The field of archaeoacoustics, or acoustic archaeology began with research usually cited as dating back to mid-1980s in France and became a sub-field of archaeology around 2003. Sound, listening and acoustics had long been neglected in archaeological studies of sites, but the field of archaeoacoustics sought to dislodge the dominance of the visual in archaeological knowledge production and opened up archaeology to a multi-sensory approach of which attending to how sound and listening may have played a role in human behaviours of the past was one of a few novel concerns. A small but growing field made up of a handful of researchers, my thesis involved interviews with the field’s main protagonists and participant-observer fieldwork with some key researchers. The clip I just played resulted from a trip supported by the generous participation of Dr Miriam Kolar, who has undertaken extensive archaeoacoustical research at the Andean site.
Whilst the researchers themselves, such as that evident in Dr Kolar’s extremely rigorous high calibre research, are focused on aiding archaeological understanding of a site through acoustic and psychoacoustic tests and investigations, the object of knowledge in my thesis was different to the people I interviewed. A central question in my thesis was: how do sound and listening configure within larger questions of epistemology and academic knowledge production? If Western modernity has been multiply named (and implicitly shamed) as ocular- or visuocentric, that is to say, dominated by vision, then what of sound?
Is sound and the sonic a challenge to traditional Eurocentric epistemologies? And if so, in what way?
What I’m calling for the purposes of the talk today – a sonic conjuncture – is not intended to replicate the overblown absolutist ideas of an epistemological break from the past and Eurocentric epistemological histories; none of us are “innocent” of being shaped by these dominant and deeply embedded ideas – as Patricia Hill Collins’ work in Black feminist epistemology has demonstrated the exclusion of Black women’s ideas and scholarship has perpetuated the further elevation of elite White male ideas, and disconcertingly White feminisms have all too often done little to dismantle this (Hill Collins, 2000). These structural oppressions make up the intellectual and conceptual and material “bricks” which are stuck firmly together to make institutional walls or barriers to ideas and persons who challenge this, as Sara Ahmed’s concisely chosen metaphor helps us articulate (Ahmed, 2017). Rather, as sound studies scholar Jonathan Sterne proposes, what the sonic does provide, however, is a different map to the territory (Sterne, 2003, p. 15). A sonic conjuncture, therefore, overlays onto a particular historical moment and convergence of people, things, ideas, institutions, but opens itself with curiosity to how matters of sound and listening might implicate our understanding of this moment.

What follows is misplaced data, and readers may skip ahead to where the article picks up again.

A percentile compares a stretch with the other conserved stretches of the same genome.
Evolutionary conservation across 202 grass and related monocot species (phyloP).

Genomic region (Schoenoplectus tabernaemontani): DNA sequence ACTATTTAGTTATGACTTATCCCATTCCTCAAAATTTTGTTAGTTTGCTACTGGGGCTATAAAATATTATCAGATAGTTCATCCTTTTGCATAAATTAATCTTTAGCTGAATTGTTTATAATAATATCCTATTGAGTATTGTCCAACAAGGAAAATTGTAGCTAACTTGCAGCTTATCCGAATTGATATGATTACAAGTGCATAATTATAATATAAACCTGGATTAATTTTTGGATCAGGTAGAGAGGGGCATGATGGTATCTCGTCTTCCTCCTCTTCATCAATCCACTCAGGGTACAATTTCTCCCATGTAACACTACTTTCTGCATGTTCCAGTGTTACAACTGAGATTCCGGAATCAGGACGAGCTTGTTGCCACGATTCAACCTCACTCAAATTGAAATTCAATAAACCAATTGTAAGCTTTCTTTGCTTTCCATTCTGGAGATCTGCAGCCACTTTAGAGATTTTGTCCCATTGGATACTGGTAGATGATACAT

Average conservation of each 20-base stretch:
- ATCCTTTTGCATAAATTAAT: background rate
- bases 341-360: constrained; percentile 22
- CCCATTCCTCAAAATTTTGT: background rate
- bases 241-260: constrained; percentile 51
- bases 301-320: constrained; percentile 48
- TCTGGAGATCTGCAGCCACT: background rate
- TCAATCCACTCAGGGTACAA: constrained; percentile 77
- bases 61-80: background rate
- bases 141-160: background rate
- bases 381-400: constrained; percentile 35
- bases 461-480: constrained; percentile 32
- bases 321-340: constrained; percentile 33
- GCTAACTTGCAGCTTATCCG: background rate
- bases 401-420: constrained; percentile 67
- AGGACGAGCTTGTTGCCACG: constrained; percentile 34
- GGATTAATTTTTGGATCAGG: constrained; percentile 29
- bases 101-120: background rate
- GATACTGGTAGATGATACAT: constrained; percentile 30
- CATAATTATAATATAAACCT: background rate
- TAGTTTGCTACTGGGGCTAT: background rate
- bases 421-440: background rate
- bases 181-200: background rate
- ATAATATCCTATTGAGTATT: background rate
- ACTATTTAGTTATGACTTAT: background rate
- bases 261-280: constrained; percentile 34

As Kolar’s work, along with colleagues at the Stanford University project has helped to uncover, the site of Chavín de Huántar does have some impressive and overwhelming evidence for significant sonic behaviours taking place at the site over its 3000 year history. At least twenty intact and highly decorated conch shell horns, known locally as pututus, have been found at the site; these were transported over thousands of miles from the coast off modern-day Ecuador; engravings at the site depict anthropomorphic figures holding and blowing into these horns, suggesting beyond dispute their sonic (or music) use during ceremonies; in addition, Kolar’s detailed acoustical work has demonstrated that the complex network of built internal spaces within the mountain-top site aids the sonic transmission of the frequencies produced by the pututu horns. Sound and these horns, was by no means the only significant element of archaeological investigation of the site, but it is fair to say there is substantial evidence for it playing some substantial role in the cultures and peoples who built and used the site.
The site and its archaeology, are fascinating, undoubtedly. However, for my PhD investigation, focused on the epistemological questions provoked by sound and listening, the site of Chavín offered a particularly rich set of circumstances from which to theorize from. It was important to conceptualize knowledge production at and of Chavín thoroughly in my thesis, situating myself as a researcher, as well as situating the knowledges produced by researchers there historically from the battles between a European influenced establishment of Peruvian archaeology and its positivist epistemological models, and the Indigenous archaeology which countered some of its pervasive and false narratives about the cultural and intellectual sophistication of the Indigenous people historically in Peru. The epistemological ramifications of colonialism are multi-faceted. Yet, nevertheless, it was central to articulate that at the time Chavín was built and was active as a ceremonial temple complex by its builders, this was a pre-colonial time; before the inception of Western colonizers and merchants who enforced their cultural, political, social and economic models such as capitalism, white/European ethnocentric superiority and heteronormativity based on a dimorphic sexual difference (Lugones, 2007, 2010). Chavín existed in a conjuncture before this had become established, which is not to suggest that certain forms of what we might recognize as patriarchy did not exist, rather, it did not exist in the form which has become so prevalent since Western domination beginning from the various waves of colonialism since the 1500s and the concurrent onset of the modern period.